‘Go after the virility argument,’ and other stories about Ed Koch

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At Ed Koch's funeral today, Michael Bloomberg said the former mayor must be "loving all this attention."

Bloomberg appeared to choke up somewhat when discussing the epitaph on Koch's headstone, which quotes murdered journalist Daniel Pearl's last words under duress: "My father is Jewish. My mother is Jewish. I am Jewish."

Bloomberg, his voice quivering a little, said, "Has there ever been a simpler, more eloquent statement of pride in one's faith and in one's people than those 11 words?"

Bill Clinton, as he spoke, held up a handful of white sheets of paper, telling the thousands of people in Temple Emanu-El, "These are the letters, just the letters I got from Ed Koch when I was president."

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One of the letters was about curbing smoking among young people.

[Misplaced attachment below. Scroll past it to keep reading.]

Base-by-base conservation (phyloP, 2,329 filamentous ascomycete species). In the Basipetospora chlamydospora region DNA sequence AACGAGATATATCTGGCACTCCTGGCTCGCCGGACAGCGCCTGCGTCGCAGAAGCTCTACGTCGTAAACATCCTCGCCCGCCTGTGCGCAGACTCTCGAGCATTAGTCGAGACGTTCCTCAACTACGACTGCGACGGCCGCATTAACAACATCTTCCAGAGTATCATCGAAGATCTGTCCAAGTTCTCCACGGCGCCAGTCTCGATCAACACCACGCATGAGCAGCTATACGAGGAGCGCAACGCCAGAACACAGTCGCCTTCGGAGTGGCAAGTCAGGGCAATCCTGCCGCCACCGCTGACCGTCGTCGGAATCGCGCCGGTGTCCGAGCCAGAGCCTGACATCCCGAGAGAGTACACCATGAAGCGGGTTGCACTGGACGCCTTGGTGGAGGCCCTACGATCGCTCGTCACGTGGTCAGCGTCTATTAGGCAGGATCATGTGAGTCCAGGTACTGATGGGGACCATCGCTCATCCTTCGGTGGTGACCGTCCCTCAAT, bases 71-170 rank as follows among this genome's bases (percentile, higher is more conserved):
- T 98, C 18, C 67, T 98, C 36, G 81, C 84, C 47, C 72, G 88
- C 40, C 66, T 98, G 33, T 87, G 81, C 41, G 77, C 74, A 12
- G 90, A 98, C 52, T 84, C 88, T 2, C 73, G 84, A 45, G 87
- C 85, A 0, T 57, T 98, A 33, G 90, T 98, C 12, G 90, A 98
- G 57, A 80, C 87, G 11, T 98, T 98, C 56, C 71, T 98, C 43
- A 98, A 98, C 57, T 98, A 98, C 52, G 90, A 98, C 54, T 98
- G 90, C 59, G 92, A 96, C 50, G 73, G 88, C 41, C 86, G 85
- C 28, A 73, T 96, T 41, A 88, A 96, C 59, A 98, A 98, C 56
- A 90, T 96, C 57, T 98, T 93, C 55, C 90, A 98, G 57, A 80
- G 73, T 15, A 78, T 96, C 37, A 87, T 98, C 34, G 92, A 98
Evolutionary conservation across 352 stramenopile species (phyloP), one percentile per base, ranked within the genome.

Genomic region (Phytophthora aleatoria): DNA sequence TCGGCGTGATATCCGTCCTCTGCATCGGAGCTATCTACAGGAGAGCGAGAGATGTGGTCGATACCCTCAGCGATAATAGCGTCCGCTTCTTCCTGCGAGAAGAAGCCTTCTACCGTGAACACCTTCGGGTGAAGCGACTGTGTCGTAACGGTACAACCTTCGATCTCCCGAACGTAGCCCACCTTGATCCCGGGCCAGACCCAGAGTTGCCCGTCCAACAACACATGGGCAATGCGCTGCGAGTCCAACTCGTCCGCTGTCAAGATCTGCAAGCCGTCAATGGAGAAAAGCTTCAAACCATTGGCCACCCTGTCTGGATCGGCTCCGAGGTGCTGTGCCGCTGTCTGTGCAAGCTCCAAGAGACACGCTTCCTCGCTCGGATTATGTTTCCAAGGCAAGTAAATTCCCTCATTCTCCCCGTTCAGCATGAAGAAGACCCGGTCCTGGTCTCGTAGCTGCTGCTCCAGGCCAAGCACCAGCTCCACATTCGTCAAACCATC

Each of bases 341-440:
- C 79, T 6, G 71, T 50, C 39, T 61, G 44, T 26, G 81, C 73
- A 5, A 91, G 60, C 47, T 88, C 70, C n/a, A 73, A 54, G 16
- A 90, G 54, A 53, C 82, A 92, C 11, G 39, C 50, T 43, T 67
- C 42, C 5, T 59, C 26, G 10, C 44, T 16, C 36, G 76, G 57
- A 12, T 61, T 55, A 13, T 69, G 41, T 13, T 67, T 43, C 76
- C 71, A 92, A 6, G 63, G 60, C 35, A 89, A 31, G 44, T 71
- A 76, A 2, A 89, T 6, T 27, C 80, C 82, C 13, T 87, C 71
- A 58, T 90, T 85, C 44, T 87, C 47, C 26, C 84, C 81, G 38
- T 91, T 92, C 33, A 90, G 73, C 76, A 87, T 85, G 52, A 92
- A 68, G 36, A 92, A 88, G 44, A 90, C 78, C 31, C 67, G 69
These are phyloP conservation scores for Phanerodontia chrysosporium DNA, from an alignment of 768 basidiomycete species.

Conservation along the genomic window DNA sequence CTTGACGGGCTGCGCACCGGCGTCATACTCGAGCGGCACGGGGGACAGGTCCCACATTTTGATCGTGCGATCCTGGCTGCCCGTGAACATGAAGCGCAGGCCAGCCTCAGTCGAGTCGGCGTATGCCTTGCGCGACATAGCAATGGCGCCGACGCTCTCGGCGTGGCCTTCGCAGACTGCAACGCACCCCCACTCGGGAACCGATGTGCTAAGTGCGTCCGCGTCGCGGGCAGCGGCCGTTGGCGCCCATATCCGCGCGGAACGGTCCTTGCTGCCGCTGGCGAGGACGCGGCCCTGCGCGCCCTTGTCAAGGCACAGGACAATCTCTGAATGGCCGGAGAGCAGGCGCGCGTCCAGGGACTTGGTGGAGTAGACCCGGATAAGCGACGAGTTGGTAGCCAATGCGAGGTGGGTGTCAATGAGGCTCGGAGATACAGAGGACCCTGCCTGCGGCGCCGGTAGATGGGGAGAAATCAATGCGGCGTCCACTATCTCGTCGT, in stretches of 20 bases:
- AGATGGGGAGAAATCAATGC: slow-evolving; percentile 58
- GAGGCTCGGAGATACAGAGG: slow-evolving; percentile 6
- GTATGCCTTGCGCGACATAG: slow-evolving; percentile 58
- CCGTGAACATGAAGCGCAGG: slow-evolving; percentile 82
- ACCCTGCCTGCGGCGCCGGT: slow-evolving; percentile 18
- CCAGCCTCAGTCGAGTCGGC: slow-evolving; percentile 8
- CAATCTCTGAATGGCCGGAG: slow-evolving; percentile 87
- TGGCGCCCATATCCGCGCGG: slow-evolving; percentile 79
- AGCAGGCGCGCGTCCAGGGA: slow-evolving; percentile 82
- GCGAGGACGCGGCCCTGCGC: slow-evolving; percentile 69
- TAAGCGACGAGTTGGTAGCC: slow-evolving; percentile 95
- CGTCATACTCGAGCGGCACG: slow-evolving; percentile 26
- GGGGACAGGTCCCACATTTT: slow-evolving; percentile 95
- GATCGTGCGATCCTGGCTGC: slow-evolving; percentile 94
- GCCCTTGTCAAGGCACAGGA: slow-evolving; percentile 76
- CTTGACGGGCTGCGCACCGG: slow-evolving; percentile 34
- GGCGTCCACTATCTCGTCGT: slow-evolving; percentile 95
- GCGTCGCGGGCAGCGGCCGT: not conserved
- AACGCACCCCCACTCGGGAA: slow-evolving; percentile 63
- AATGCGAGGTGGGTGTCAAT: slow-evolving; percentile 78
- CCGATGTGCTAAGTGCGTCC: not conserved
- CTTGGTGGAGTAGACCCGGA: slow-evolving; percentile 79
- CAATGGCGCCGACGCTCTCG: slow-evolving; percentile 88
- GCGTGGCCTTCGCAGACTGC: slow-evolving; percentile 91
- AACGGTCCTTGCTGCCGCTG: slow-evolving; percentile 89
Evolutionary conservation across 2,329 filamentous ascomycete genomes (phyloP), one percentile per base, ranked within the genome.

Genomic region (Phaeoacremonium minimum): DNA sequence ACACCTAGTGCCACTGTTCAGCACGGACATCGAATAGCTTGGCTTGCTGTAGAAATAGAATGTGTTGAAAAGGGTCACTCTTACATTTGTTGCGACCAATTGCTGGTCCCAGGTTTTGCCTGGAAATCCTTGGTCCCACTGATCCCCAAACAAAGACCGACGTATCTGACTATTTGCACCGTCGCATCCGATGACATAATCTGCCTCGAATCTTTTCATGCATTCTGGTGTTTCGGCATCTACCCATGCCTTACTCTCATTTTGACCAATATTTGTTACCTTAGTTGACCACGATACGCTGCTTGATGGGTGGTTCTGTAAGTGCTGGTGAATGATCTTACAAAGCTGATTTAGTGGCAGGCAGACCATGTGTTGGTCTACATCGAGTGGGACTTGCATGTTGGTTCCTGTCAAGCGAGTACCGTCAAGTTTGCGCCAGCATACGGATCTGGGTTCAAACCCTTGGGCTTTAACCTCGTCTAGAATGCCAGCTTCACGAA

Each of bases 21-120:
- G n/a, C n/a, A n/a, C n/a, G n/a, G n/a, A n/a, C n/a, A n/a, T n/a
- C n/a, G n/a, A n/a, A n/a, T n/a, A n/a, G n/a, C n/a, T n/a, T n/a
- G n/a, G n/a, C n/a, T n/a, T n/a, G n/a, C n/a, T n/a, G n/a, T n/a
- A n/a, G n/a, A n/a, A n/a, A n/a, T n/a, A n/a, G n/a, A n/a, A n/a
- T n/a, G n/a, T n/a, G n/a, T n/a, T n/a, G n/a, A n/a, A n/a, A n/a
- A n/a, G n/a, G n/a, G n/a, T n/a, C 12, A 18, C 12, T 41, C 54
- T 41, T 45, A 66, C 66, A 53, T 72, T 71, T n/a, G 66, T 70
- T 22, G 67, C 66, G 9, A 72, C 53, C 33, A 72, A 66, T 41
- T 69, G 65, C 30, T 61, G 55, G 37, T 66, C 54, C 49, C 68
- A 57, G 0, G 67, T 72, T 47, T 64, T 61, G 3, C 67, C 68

Clinton recalled Koch telling him about a new study connecting cigarette use to virility.

"He said, 'This Viagara is a big deal.' This letter is hilarious. He said, 'Now, politicians don't like to talk about this, especially among young people,'" and "'It doesn't work to tell people they're going to get cancer or respiratory disease. Go after the virility argument.'"

Clinton went on to describe Koch giving him advice on national politics, in a series of letters and columns.

"He sent me all his columns," Clinton said.

Koch told the Times in an interview before he died that he never truly forgave Cuomo for signs that said "Vote for Cuomo not the Homo" that reportedly appeared in parts of Queens during the last weeks of the 1977 mayoral contest between Cuomo and Koch.

New York Post state editor Fred Dicker, who is working on a biography of Mario's son, said on his radio show that he never saw any of those posters, and categorized their existence as an urban legend. 

Wayne Barrett, a longtime investigative reporter who co-wrote City for Sale, a book about the public corruption during Koch's third term, said on New York 1 News, "I never met anyone who actually saw these posters" and "I don't know that it even happened."

Both Mario and Andrew Cuomo attended the funeral today, but they were not among the speakers.

The speakers, and just about every aspect of Koch's funeral, were detailed beforehand in a hand-written note, by Koch.